Who makes AI? Better popular films for a better gendered world
The results were striking: we found that only nine out of 116 (8%) AI professionals in influential films were female – that’s less than half the real world statistic (22%). In fact, AI creators are more likely to be depicted as male robots than human women. So, while women are already under-represented in AI in real life, Hollywood is making the problem worse.
On-screen portrayals matter as they shape our view of who makes a good AI scientist. Women in Tech UK found that 18% of women cite ‘perceptions’ as the most important reason why they did not want to work in the technology sector.
But positive perceptions also have the power to instigate the inverse effect. A study by the Geena Davis Institute on Gender in Media found that “nearly two-thirds (63%) of women that work in STEM say [X-Files scientist protagonist] Dana Scully served as their role model”, proving that positive portrayals of women scientists also instigate real world change.
Unfortunately, Scully is in the minority. This matters because sexist portrayals not only put women off working in the tech sector, but also foster misogynistic attitudes towards women and their work if they do try to enter.
The exclusion of women from tech has harmful effects for all women. Studies show that the marginalisation of women in the field (and a lack of diverse teams more generally) is more likely to result in AI products that do not work for women or actively discriminate against them.
Tropes of masculinity in AI films
While the numbers of male and female AI scientists in films themselves are stark and telling, films about AI scientists also contain several recurring plot elements (‘tropes’) that contribute to perceptions of the field of AI as masculine:
• Every Frankenstein’s an Einstein: Many films stereotype AI scientists as anti-social geniuses creating artificial life in their private basement laboratories. Out of the 116 AI scientists, 38 (33%) were depicted as geniuses, and 14 (12%) of the AI engineers, scientists or researchers were explicitly represented as child prodigies. However, the idea of ‘genius’ is deeply shaped by gendered and racialised concepts of intelligence that have historically been claimed by a white male elite.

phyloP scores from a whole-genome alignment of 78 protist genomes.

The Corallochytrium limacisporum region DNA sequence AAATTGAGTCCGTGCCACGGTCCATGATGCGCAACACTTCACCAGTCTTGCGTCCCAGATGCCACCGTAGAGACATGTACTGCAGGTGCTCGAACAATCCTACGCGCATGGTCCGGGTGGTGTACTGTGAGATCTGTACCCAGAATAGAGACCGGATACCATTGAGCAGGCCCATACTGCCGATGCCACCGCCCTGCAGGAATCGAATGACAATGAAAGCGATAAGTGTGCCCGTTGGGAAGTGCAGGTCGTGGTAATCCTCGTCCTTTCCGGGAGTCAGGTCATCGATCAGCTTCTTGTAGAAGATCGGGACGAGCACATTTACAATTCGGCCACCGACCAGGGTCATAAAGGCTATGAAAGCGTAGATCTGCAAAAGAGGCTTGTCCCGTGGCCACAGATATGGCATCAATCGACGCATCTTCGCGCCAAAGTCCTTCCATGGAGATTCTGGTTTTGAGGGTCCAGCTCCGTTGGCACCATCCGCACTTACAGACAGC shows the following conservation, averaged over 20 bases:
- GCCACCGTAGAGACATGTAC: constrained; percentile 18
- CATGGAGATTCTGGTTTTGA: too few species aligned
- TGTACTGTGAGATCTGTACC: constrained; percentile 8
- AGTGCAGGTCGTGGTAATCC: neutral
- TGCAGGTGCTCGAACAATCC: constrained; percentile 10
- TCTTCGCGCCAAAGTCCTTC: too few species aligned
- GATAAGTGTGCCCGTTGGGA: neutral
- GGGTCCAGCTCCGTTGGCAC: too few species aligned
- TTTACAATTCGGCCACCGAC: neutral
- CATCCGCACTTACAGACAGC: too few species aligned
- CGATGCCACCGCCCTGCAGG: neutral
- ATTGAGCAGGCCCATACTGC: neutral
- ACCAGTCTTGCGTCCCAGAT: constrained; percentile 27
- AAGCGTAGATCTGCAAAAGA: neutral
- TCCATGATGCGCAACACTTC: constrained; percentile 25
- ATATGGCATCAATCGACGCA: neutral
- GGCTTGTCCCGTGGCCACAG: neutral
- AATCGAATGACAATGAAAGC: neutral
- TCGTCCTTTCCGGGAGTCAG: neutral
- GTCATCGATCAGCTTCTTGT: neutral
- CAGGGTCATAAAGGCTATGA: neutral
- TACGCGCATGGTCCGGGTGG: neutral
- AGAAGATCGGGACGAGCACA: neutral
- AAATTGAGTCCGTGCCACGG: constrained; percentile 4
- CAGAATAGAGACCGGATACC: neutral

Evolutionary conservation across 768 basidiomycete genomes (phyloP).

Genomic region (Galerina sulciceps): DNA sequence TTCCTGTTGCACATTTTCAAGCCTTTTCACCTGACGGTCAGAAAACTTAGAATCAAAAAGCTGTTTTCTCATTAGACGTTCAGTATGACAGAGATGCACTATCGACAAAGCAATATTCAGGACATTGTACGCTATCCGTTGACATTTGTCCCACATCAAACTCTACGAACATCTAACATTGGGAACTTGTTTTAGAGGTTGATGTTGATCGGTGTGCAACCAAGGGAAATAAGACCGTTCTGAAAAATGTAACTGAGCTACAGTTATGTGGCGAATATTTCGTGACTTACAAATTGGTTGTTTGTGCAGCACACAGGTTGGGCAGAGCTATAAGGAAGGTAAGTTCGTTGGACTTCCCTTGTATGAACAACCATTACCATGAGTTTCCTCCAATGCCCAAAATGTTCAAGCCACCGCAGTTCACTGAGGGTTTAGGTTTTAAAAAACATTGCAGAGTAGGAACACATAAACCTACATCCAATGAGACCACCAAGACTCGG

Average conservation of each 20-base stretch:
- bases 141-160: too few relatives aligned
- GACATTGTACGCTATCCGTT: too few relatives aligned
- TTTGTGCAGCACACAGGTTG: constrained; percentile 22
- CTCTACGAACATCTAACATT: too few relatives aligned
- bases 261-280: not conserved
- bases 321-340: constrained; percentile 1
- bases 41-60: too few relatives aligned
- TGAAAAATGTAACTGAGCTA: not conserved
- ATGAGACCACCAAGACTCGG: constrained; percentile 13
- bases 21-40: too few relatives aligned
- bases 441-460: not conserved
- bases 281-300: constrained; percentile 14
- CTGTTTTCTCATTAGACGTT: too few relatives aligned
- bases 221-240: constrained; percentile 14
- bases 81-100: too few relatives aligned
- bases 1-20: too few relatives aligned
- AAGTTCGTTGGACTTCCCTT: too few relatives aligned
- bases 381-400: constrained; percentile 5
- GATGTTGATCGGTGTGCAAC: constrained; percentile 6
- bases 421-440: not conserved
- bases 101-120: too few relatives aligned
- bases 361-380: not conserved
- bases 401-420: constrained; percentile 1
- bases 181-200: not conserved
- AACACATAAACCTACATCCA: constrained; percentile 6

• Womb man: In the early days of AI, when Freudianism was still current, it was considered almost a cliche that (at least some of) the researchers involved were motivated by ‘womb envy’ – the desire to create new life in their image.
Of the films in our corpus, 22% (19) featured Frankenstein-esque figures who aim to create new life in their image. This suggests that the association between AI and masculinity might be further exacerbated by this association between men and the capacity to create new (AI) life.
• Guns and bots: Our study also revealed other ways that AI is masculinised on-screen. One of these is the significant connection between AI and the military – 10 of the films feature AI made in military contexts. Given that the military is also a predominantly masculine space, we also need to be attentive to associations between AI, masculinity, warfare and violence.
• Sweet C-Suite dreams: Another masculinised trope across our corpus was the ‘corporate creator’. In 32 films (37%), AI was made by a corporation. All but one of the on-screen CEOs were male.
Again, this appears to be a worse reflection of women’s exclusion from the real world C-Suite (only 5.4% of Fortune 500 companies had female CEOs in 2017). Studies suggest that this is in part because stereotypes of corporate leaders overlap with stereotypical male attributes, such as ambition and dominance.
Women AI scientists: Submissive, but not subversive
Unfortunately, in the few cases that women do appear on-screen as AI scientists, their status and plot lines leave much to be desired. In three films in our corpus, the female AI scientist is the lower ranked employee of a man.
Worse, death is often on the horizon for women AI scientists in popular films. Three out of the nine female scientists either sacrifice themselves or are sacrificed as part of the film’s plot – The Machine, Ghost in the Shell and The Emoji Movie.
Another reason for the prominence of these tropes in AI films is likely to be the lack of women directing these films. Of 161 directors, we found that only two presented as women at the time of the film’s release – and they were co-directing with men (or a person presenting as a man at that time). This means that only 1% of popular AI movies are directed by women, and none solely by a woman.
Better films, better worlds
We therefore call for greater research into understanding and mapping the problem of gendered representations of AI scientists, and also better portrayals of female AI characters. Only then can we shift the landscape of who does and does not ‘count’ as an AI scientist in the cultural construction of the AI engineer.
In telling better and different stories, we also need to support more diverse writers, filmmakers and directors. There are plenty of inventive depictions of women as AI scientists out there, but more of them need to be made into films (like Aliette de Bodard’s stories), and more women need to be in charge of telling those stories.
Stephen Cave is director of the Leverhulme Centre for the Future of Intelligence at the University of Cambridge in the United Kingdom; Kanta Dihal is a senior research fellow at the Leverhulme Centre for the Future of Intelligence; Eleanor Drage is a researcher at the Leverhulme Centre for the Future of Intelligence; and Dr Kerry McInerney is a research associate at the Leverhulme Centre for the Future of Intelligence. The Who Makes AI? report is available here. To learn more see this article.